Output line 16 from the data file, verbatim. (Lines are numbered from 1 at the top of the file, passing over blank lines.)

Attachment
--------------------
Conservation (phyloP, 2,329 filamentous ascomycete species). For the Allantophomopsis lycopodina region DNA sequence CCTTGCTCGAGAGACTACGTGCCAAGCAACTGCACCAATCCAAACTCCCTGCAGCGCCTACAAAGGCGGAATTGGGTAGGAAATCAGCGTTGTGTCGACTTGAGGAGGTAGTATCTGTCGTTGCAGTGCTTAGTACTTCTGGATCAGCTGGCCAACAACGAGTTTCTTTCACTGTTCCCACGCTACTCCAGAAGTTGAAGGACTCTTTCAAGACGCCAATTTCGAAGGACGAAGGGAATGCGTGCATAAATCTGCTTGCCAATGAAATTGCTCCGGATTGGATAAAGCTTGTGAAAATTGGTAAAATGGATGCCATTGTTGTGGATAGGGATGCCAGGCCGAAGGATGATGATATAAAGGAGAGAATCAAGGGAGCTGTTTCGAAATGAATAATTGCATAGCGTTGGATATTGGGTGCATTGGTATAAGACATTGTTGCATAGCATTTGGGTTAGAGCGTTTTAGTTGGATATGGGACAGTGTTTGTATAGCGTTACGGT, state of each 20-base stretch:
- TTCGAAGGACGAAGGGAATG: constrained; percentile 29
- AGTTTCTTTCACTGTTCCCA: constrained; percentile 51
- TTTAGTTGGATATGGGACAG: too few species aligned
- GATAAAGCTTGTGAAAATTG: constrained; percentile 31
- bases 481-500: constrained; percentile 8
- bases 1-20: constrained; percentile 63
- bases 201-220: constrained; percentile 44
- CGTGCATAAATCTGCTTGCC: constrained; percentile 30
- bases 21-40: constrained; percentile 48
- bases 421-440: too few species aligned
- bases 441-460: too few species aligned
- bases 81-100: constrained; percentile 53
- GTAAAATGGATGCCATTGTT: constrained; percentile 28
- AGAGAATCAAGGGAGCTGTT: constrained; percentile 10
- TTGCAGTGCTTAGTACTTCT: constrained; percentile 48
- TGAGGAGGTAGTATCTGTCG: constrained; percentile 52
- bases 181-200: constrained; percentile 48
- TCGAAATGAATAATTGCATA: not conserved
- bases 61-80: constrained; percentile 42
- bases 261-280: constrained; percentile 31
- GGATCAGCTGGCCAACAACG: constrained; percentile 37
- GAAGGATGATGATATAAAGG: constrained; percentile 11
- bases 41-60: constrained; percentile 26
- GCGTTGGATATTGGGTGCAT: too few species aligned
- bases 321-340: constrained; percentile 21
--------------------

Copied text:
- TTGCAGTGCTTAGTACTTCT: constrained; percentile 48